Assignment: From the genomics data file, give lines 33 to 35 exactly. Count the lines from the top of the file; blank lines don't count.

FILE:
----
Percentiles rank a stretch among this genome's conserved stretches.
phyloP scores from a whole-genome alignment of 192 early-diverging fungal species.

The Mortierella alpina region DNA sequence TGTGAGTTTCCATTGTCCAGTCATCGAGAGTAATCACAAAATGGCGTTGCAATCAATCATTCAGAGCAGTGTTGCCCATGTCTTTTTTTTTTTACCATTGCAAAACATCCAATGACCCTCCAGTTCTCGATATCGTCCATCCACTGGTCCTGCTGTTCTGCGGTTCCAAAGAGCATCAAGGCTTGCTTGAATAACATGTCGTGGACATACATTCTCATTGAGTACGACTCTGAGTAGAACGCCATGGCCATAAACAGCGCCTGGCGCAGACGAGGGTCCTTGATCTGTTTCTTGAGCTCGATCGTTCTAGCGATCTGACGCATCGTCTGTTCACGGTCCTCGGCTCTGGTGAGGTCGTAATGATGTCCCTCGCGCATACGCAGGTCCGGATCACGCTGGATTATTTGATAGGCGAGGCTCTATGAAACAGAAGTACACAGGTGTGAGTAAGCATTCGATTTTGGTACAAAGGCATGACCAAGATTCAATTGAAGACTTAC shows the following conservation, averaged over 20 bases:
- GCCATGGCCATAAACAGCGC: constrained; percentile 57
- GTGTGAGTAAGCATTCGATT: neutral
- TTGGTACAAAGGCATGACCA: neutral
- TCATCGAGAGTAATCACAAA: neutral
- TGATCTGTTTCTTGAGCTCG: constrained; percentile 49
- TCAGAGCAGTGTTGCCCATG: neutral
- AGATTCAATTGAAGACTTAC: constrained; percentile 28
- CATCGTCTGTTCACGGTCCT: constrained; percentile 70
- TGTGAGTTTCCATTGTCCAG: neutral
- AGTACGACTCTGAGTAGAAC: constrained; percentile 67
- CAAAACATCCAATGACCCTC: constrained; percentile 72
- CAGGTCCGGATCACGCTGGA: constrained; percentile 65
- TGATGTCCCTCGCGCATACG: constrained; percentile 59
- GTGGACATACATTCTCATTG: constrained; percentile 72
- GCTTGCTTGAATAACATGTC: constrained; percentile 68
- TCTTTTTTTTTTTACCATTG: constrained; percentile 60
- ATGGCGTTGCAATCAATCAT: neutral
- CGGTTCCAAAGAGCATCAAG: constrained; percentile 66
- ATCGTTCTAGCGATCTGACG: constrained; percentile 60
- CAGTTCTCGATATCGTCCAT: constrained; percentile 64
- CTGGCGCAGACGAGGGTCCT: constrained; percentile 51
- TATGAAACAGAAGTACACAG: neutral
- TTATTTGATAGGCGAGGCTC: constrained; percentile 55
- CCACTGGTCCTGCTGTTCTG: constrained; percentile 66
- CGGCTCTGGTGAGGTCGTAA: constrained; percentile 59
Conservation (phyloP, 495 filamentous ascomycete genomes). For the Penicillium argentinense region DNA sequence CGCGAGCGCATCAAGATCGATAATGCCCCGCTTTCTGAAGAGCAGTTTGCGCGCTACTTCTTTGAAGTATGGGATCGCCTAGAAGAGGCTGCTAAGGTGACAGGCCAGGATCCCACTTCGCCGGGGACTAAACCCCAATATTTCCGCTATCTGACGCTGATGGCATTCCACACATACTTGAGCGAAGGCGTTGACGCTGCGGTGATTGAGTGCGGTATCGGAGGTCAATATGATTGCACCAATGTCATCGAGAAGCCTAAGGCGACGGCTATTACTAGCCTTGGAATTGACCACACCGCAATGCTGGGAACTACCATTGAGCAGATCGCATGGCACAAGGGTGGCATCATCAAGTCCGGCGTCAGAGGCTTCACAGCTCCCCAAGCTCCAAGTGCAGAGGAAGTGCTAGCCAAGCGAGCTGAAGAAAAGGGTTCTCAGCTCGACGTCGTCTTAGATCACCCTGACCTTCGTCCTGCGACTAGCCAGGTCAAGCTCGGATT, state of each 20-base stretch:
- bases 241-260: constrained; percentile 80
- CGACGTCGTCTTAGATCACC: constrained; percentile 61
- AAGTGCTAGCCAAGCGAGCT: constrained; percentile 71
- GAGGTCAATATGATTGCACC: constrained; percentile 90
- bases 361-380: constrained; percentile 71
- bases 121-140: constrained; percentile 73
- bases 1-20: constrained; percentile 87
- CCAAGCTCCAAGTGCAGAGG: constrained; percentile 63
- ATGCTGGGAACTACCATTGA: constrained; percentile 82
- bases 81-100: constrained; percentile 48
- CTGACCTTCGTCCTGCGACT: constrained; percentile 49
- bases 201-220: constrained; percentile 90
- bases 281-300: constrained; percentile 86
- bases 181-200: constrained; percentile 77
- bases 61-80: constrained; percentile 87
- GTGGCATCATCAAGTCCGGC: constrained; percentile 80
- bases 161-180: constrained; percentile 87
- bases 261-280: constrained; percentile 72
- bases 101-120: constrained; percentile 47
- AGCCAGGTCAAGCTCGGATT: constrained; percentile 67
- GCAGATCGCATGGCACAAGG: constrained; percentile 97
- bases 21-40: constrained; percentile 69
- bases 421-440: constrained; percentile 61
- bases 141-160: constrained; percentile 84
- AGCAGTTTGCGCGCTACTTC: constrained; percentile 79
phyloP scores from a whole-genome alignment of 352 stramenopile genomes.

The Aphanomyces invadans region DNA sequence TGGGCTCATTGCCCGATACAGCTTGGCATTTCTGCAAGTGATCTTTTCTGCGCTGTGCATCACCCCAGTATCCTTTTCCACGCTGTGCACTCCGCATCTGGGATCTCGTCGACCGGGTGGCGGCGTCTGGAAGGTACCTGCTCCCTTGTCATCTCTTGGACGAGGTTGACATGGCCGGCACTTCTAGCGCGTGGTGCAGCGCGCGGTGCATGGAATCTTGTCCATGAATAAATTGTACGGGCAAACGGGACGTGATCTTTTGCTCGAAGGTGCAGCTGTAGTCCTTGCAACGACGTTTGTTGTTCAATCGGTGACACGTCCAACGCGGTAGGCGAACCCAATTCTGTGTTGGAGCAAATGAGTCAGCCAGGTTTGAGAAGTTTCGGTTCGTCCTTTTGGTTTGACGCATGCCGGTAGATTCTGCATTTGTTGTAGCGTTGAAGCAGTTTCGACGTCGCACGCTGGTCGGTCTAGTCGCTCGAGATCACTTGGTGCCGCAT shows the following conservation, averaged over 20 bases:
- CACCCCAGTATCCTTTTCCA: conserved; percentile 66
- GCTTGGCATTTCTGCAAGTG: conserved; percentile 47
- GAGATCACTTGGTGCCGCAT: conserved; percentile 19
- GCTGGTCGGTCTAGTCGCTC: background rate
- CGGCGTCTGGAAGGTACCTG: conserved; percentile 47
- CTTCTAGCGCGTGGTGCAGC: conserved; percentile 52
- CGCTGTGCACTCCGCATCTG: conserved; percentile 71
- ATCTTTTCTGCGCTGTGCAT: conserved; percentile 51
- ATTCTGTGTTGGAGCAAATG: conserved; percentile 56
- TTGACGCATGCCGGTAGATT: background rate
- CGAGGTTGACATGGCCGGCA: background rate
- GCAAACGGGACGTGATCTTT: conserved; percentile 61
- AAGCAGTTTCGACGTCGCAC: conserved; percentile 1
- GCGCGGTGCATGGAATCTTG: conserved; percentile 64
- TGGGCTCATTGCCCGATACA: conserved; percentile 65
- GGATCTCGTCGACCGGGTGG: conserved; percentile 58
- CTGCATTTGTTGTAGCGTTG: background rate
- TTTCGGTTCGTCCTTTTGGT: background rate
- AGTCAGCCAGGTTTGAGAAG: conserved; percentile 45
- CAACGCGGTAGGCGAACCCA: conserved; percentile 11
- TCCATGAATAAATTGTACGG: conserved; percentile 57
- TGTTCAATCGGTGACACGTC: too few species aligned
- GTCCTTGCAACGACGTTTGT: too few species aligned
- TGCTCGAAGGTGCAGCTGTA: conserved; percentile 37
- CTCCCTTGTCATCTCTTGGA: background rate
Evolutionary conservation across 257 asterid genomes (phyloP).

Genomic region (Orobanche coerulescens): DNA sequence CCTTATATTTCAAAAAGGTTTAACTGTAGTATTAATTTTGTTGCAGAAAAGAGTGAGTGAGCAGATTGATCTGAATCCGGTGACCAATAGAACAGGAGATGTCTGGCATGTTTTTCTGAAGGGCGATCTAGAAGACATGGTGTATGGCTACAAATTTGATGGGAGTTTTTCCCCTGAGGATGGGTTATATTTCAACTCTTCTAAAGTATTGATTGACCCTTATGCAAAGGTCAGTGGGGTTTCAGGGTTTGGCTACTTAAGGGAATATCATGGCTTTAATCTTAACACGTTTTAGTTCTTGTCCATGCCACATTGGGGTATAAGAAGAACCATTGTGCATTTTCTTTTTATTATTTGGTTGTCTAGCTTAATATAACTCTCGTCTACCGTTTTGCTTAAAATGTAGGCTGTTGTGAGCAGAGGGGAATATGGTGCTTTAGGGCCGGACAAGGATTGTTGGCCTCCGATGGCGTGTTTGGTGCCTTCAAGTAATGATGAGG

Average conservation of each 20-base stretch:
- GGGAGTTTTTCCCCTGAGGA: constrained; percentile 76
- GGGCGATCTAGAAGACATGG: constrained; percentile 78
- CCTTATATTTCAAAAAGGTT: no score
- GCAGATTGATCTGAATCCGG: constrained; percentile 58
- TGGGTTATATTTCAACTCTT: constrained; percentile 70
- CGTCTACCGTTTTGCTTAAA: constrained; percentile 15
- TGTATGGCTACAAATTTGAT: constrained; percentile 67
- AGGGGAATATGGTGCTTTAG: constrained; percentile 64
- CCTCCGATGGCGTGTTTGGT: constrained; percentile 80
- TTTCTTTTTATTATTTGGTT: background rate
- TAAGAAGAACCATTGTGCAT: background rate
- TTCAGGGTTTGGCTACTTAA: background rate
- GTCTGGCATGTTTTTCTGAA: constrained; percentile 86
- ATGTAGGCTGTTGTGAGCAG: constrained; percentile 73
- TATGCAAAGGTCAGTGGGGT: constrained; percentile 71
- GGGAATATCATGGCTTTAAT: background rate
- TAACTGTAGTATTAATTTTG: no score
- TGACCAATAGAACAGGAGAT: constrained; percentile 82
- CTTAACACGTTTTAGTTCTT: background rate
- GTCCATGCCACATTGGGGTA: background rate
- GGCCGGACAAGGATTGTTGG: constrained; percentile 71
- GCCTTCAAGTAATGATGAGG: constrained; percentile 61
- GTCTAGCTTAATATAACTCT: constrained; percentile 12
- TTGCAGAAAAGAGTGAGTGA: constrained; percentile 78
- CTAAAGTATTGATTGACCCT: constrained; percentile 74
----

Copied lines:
- GAGGTCAATATGATTGCACC: constrained; percentile 90
- bases 361-380: constrained; percentile 71
- bases 121-140: constrained; percentile 73